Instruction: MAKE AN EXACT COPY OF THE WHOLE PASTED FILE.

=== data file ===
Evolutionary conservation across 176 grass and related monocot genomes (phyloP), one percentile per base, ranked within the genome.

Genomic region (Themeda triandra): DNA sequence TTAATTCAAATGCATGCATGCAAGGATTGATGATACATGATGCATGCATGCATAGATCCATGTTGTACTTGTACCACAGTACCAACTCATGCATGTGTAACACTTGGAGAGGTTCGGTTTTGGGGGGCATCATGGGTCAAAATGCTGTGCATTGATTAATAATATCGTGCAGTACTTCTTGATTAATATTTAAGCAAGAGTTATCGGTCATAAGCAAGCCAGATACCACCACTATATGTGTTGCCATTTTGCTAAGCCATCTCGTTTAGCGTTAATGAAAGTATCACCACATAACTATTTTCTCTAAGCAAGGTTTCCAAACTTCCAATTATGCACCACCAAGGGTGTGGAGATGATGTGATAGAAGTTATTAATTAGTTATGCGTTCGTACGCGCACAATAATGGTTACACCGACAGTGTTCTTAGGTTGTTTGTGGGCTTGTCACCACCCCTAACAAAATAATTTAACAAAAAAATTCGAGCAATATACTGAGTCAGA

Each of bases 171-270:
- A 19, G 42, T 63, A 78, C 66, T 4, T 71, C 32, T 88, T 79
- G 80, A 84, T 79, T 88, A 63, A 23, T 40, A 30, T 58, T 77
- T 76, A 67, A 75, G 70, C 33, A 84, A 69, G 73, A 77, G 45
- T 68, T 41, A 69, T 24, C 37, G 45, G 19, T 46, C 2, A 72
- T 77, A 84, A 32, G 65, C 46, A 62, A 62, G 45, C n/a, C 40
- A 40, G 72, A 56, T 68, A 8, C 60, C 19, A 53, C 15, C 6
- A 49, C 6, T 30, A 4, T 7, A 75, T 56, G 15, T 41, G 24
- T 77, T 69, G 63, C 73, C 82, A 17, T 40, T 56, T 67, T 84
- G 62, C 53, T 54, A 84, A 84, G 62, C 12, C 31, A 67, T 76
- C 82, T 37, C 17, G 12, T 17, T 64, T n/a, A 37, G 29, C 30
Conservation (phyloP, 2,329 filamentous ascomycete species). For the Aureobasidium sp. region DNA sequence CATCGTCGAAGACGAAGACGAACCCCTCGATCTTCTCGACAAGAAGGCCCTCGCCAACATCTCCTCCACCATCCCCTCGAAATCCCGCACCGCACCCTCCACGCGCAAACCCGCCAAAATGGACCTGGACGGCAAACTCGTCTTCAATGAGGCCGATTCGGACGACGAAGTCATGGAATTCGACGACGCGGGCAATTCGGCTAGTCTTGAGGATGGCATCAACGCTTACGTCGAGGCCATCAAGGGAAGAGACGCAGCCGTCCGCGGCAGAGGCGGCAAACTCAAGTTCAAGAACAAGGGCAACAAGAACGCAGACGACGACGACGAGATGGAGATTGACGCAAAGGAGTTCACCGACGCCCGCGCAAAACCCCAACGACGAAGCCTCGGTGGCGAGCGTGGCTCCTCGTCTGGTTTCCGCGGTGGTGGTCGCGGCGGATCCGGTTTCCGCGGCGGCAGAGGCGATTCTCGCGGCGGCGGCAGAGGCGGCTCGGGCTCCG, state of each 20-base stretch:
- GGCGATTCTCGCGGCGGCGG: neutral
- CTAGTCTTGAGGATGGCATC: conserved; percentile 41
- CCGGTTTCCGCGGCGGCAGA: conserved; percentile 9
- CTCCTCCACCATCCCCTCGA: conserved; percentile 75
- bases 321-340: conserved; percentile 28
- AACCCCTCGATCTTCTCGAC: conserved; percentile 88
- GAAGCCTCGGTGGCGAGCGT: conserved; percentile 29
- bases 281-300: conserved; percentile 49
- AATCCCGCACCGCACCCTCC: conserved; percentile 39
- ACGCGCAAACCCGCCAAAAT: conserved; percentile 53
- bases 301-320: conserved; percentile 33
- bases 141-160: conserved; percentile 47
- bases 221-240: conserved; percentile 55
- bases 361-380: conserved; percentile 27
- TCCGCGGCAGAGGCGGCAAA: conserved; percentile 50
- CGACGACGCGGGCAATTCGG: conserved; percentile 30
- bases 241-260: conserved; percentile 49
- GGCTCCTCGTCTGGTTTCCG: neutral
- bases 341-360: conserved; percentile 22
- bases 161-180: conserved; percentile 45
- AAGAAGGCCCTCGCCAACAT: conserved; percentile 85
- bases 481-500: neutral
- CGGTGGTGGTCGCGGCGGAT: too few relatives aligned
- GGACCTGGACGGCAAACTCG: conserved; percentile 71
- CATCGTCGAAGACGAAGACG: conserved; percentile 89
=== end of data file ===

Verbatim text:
Evolutionary conservation across 176 grass and related monocot genomes (phyloP), one percentile per base, ranked within the genome.

Genomic region (Themeda triandra): DNA sequence TTAATTCAAATGCATGCATGCAAGGATTGATGATACATGATGCATGCATGCATAGATCCATGTTGTACTTGTACCACAGTACCAACTCATGCATGTGTAACACTTGGAGAGGTTCGGTTTTGGGGGGCATCATGGGTCAAAATGCTGTGCATTGATTAATAATATCGTGCAGTACTTCTTGATTAATATTTAAGCAAGAGTTATCGGTCATAAGCAAGCCAGATACCACCACTATATGTGTTGCCATTTTGCTAAGCCATCTCGTTTAGCGTTAATGAAAGTATCACCACATAACTATTTTCTCTAAGCAAGGTTTCCAAACTTCCAATTATGCACCACCAAGGGTGTGGAGATGATGTGATAGAAGTTATTAATTAGTTATGCGTTCGTACGCGCACAATAATGGTTACACCGACAGTGTTCTTAGGTTGTTTGTGGGCTTGTCACCACCCCTAACAAAATAATTTAACAAAAAAATTCGAGCAATATACTGAGTCAGA

Each of bases 171-270:
- A 19, G 42, T 63, A 78, C 66, T 4, T 71, C 32, T 88, T 79
- G 80, A 84, T 79, T 88, A 63, A 23, T 40, A 30, T 58, T 77
- T 76, A 67, A 75, G 70, C 33, A 84, A 69, G 73, A 77, G 45
- T 68, T 41, A 69, T 24, C 37, G 45, G 19, T 46, C 2, A 72
- T 77, A 84, A 32, G 65, C 46, A 62, A 62, G 45, C n/a, C 40
- A 40, G 72, A 56, T 68, A 8, C 60, C 19, A 53, C 15, C 6
- A 49, C 6, T 30, A 4, T 7, A 75, T 56, G 15, T 41, G 24
- T 77, T 69, G 63, C 73, C 82, A 17, T 40, T 56, T 67, T 84
- G 62, C 53, T 54, A 84, A 84, G 62, C 12, C 31, A 67, T 76
- C 82, T 37, C 17, G 12, T 17, T 64, T n/a, A 37, G 29, C 30
Conservation (phyloP, 2,329 filamentous ascomycete species). For the Aureobasidium sp. region DNA sequence CATCGTCGAAGACGAAGACGAACCCCTCGATCTTCTCGACAAGAAGGCCCTCGCCAACATCTCCTCCACCATCCCCTCGAAATCCCGCACCGCACCCTCCACGCGCAAACCCGCCAAAATGGACCTGGACGGCAAACTCGTCTTCAATGAGGCCGATTCGGACGACGAAGTCATGGAATTCGACGACGCGGGCAATTCGGCTAGTCTTGAGGATGGCATCAACGCTTACGTCGAGGCCATCAAGGGAAGAGACGCAGCCGTCCGCGGCAGAGGCGGCAAACTCAAGTTCAAGAACAAGGGCAACAAGAACGCAGACGACGACGACGAGATGGAGATTGACGCAAAGGAGTTCACCGACGCCCGCGCAAAACCCCAACGACGAAGCCTCGGTGGCGAGCGTGGCTCCTCGTCTGGTTTCCGCGGTGGTGGTCGCGGCGGATCCGGTTTCCGCGGCGGCAGAGGCGATTCTCGCGGCGGCGGCAGAGGCGGCTCGGGCTCCG, state of each 20-base stretch:
- GGCGATTCTCGCGGCGGCGG: neutral
- CTAGTCTTGAGGATGGCATC: conserved; percentile 41
- CCGGTTTCCGCGGCGGCAGA: conserved; percentile 9
- CTCCTCCACCATCCCCTCGA: conserved; percentile 75
- bases 321-340: conserved; percentile 28
- AACCCCTCGATCTTCTCGAC: conserved; percentile 88
- GAAGCCTCGGTGGCGAGCGT: conserved; percentile 29
- bases 281-300: conserved; percentile 49
- AATCCCGCACCGCACCCTCC: conserved; percentile 39
- ACGCGCAAACCCGCCAAAAT: conserved; percentile 53
- bases 301-320: conserved; percentile 33
- bases 141-160: conserved; percentile 47
- bases 221-240: conserved; percentile 55
- bases 361-380: conserved; percentile 27
- TCCGCGGCAGAGGCGGCAAA: conserved; percentile 50
- CGACGACGCGGGCAATTCGG: conserved; percentile 30
- bases 241-260: conserved; percentile 49
- GGCTCCTCGTCTGGTTTCCG: neutral
- bases 341-360: conserved; percentile 22
- bases 161-180: conserved; percentile 45
- AAGAAGGCCCTCGCCAACAT: conserved; percentile 85
- bases 481-500: neutral
- CGGTGGTGGTCGCGGCGGAT: too few relatives aligned
- GGACCTGGACGGCAAACTCG: conserved; percentile 71
- CATCGTCGAAGACGAAGACG: conserved; percentile 89